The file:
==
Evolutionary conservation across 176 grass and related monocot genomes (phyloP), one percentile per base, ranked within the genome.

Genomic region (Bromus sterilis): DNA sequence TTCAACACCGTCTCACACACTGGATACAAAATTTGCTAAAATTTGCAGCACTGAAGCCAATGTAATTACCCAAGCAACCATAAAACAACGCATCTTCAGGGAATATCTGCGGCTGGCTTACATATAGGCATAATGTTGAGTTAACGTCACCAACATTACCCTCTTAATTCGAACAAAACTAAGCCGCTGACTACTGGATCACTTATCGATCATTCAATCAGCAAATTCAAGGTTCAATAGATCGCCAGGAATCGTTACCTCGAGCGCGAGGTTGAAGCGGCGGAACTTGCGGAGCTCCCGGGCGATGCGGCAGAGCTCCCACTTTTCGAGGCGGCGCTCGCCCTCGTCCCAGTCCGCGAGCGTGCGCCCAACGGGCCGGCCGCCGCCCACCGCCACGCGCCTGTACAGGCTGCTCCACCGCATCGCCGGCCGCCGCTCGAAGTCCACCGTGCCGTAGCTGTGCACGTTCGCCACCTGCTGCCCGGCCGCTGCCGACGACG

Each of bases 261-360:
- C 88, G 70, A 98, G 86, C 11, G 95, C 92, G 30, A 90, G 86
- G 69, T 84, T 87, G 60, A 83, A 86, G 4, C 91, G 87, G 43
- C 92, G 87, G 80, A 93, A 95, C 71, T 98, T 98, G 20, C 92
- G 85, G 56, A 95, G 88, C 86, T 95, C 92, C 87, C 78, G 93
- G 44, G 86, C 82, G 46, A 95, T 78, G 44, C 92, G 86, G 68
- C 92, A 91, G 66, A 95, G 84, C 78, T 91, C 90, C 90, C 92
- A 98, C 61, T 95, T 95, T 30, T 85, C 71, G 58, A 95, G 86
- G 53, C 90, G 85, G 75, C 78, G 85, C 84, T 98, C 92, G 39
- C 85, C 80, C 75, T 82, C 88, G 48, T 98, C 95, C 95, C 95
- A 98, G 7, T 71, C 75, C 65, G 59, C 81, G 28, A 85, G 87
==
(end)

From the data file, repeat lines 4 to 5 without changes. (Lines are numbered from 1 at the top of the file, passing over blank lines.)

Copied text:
- C 88, G 70, A 98, G 86, C 11, G 95, C 92, G 30, A 90, G 86
- G 69, T 84, T 87, G 60, A 83, A 86, G 4, C 91, G 87, G 43